• Fresh Banana Leaves

  • Healing Indigenous Landscapes Through Indigenous Science
  • By: Jessica Hernandez
  • Narrated by: Stacy Gonzalez
  • Length: 9 hrs and 35 mins
  • 4.4 out of 5 stars (56 ratings)

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Fresh Banana Leaves  By  cover art

Fresh Banana Leaves

By: Jessica Hernandez
Narrated by: Stacy Gonzalez
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Publisher's Summary

An Indigenous environmental scientist breaks down why western conservationism isn't working - and offers Indigenous models informed by case studies, personal stories, and family histories that center the voices of Latin American women and land protectors.

Despite the undeniable fact that Indigenous communities are among the most affected by climate devastation, Indigenous science is nowhere to be found in mainstream environmental policy or discourse. And while holistic land, water, and forest management practices born from millennia of Indigenous knowledge systems have much to teach all of us, Indigenous science has long been ignored, otherized, or perceived as "soft" - the product of a systematic, centuries-long campaign of racism, colonialism, extractive capitalism, and delegitimization. 

Here, Jessica Hernandez - Maya Ch'orti' and Zapotec environmental scientist and founder of environmental agency Piña Soul - introduces and contextualizes Indigenous environmental knowledge and proposes a vision of land stewardship that heals rather than displaces, that generates rather than destroys. She breaks down the failures of western-defined conservatism and shares alternatives, citing the restoration work of urban Indigenous people in Seattle; her family's fight against ecoterrorism in Latin America; and holistic land management approaches of Indigenous groups across the continent.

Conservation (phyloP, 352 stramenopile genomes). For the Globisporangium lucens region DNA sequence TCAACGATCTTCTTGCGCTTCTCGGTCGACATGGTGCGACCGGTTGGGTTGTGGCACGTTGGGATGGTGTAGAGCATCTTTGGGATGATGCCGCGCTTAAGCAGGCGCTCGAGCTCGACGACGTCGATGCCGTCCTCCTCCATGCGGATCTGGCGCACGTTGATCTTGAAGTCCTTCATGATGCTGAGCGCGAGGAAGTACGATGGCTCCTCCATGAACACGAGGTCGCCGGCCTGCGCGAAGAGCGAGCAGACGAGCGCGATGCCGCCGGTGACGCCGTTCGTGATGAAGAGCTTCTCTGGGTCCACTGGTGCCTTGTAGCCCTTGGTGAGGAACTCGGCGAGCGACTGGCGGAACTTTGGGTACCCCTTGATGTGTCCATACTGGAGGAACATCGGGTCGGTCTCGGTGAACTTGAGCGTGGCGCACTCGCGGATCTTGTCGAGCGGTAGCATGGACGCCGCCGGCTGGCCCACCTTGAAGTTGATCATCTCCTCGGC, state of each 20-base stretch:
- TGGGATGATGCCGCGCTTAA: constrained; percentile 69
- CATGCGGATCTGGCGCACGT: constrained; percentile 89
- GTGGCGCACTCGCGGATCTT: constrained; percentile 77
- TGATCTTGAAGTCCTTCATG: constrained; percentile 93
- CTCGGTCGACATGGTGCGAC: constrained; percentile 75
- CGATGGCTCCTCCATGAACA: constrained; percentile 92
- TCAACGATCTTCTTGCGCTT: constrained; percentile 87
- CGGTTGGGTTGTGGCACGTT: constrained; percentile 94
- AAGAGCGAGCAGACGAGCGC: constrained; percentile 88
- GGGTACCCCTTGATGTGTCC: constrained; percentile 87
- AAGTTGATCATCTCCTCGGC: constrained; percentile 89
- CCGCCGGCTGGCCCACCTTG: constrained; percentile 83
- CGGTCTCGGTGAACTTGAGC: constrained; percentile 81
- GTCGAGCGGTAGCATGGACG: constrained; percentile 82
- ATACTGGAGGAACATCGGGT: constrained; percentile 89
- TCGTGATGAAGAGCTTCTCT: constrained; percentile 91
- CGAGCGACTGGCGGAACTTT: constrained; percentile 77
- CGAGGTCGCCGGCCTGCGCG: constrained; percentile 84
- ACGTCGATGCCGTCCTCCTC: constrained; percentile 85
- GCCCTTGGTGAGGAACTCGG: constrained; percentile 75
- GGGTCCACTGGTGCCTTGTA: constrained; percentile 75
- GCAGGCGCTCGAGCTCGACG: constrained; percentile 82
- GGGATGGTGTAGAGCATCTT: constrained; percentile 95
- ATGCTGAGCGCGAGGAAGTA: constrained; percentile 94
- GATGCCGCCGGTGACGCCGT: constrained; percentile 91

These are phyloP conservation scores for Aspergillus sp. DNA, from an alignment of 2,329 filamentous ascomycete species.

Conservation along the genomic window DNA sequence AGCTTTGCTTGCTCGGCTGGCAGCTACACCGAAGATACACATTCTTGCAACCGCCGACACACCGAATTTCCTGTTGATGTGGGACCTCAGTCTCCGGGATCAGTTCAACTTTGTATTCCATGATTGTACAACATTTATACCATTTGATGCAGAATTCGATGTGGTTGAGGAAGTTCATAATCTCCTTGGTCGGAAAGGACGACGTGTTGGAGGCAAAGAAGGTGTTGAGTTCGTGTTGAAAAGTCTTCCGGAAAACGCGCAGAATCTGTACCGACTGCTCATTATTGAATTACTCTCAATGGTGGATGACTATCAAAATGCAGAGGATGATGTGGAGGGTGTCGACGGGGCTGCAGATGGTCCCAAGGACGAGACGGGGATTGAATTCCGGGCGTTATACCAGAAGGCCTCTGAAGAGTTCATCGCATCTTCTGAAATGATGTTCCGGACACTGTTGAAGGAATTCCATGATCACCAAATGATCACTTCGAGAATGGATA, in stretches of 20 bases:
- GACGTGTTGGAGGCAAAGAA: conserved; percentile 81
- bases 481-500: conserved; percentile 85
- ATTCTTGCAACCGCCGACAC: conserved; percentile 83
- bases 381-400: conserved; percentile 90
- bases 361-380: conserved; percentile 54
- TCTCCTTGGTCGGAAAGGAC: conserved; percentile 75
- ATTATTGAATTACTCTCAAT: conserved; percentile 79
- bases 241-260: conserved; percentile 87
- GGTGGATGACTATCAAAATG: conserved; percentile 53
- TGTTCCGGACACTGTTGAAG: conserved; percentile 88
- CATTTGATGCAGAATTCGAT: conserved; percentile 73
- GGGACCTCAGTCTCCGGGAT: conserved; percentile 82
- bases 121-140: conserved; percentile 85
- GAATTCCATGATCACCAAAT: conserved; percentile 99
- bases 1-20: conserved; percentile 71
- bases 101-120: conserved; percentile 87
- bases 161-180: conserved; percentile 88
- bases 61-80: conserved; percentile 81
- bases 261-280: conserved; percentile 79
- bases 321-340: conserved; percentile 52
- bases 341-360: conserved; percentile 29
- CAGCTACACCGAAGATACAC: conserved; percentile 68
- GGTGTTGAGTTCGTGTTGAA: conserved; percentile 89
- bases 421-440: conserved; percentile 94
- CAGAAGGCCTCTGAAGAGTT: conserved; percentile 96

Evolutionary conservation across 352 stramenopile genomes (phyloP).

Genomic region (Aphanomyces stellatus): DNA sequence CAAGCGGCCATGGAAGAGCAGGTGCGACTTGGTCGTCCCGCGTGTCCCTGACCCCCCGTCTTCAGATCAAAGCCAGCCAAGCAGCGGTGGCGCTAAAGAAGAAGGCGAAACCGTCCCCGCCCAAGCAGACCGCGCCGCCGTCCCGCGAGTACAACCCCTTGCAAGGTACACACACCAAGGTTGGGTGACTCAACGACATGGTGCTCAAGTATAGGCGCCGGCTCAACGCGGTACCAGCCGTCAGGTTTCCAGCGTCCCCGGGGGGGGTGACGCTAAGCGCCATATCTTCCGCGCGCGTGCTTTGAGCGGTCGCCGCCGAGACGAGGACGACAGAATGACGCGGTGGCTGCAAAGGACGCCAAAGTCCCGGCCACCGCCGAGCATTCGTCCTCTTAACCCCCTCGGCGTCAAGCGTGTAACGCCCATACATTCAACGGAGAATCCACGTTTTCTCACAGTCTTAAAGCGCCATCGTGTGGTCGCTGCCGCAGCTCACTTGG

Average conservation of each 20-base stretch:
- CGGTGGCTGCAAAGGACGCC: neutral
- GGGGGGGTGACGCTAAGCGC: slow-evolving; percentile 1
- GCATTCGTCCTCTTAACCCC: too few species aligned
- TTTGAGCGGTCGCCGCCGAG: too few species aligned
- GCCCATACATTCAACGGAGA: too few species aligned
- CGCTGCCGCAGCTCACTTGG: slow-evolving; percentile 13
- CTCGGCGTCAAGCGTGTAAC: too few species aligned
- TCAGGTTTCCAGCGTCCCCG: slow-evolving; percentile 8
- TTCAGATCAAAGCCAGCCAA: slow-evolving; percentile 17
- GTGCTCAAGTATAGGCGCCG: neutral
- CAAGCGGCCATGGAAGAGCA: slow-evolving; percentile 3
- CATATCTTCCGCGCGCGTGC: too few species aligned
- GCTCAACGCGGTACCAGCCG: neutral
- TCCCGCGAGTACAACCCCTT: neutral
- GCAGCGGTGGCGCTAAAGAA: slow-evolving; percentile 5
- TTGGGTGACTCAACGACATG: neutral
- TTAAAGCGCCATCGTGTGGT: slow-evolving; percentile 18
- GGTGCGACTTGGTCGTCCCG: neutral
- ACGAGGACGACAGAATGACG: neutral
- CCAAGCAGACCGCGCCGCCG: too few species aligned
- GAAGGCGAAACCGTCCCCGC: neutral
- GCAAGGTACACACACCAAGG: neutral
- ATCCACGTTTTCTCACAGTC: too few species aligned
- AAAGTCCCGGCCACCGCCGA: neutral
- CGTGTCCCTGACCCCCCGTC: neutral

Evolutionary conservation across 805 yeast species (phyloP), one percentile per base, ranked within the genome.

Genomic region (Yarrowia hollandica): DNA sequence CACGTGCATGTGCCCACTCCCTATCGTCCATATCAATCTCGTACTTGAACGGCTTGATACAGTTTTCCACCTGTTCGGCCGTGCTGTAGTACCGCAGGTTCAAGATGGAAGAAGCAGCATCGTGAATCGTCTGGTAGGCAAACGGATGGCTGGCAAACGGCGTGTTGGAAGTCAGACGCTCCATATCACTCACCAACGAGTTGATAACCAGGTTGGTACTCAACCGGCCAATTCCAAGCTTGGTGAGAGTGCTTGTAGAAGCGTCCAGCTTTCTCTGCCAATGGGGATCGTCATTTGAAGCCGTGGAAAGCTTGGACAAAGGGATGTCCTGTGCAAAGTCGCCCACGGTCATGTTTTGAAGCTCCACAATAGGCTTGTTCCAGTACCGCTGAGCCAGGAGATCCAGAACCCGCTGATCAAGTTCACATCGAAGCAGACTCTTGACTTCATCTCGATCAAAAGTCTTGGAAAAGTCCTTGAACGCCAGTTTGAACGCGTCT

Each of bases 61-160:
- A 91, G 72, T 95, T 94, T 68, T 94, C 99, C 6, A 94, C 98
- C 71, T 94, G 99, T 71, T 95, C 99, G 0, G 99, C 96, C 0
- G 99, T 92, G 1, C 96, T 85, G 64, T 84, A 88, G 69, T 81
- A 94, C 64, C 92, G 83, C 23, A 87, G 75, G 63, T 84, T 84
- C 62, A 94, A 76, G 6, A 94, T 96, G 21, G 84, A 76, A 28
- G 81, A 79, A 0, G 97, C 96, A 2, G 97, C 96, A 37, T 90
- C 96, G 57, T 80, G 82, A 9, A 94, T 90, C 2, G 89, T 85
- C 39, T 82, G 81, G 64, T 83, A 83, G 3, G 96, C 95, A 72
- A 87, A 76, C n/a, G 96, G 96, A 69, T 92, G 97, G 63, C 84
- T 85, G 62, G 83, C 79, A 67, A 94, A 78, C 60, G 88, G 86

Through case studies, historical overviews, and stories that center the voices and lived experiences of Indigenous Latin American women and land protectors, Hernandez makes the case that if we're to recover the health of our planet - for everyone - we need to stop the eco-colonialism ravaging Indigenous lands and restore our relationship with Earth to one of harmony and respect.

PLEASE NOTE: When you purchase this title, the accompanying PDF will be available in your Audible Library along with the audio.

©2022 Jessica Hernandez (P)2022 North Atlantic Books

Critic Reviews

"Westerners, [Dr. Hernandez] writes, fall short on including Indigenous people in environmental dialogues and deny them the social and economic resources necessary to recover from 'land theft, cultural loss, and genocide' and to prepare for the future effects of climate change." (Publishers Weekly)

“In Fresh Banana Leaves, Jessica Hernandez weaves personal, historical, and environmental narratives to offer us a passionate and powerful call to increase our awareness and to take responsibility for caring for Mother Earth.” A must-read for anyone interested in Indigenous environmental perspectives.” (Emil’ Keme, K’iche’Maya Nation, member of the Ixbalamke Junajpu Winaq’ Collective)

“A groundbreaking book that busts existing frameworks about how we think about Indigeneity, science, and environmental policy. A must-read for practitioners and theorists alike.” (Sandy Grande, professor of political science and Native American and Indigenous studies, University of Connecticut)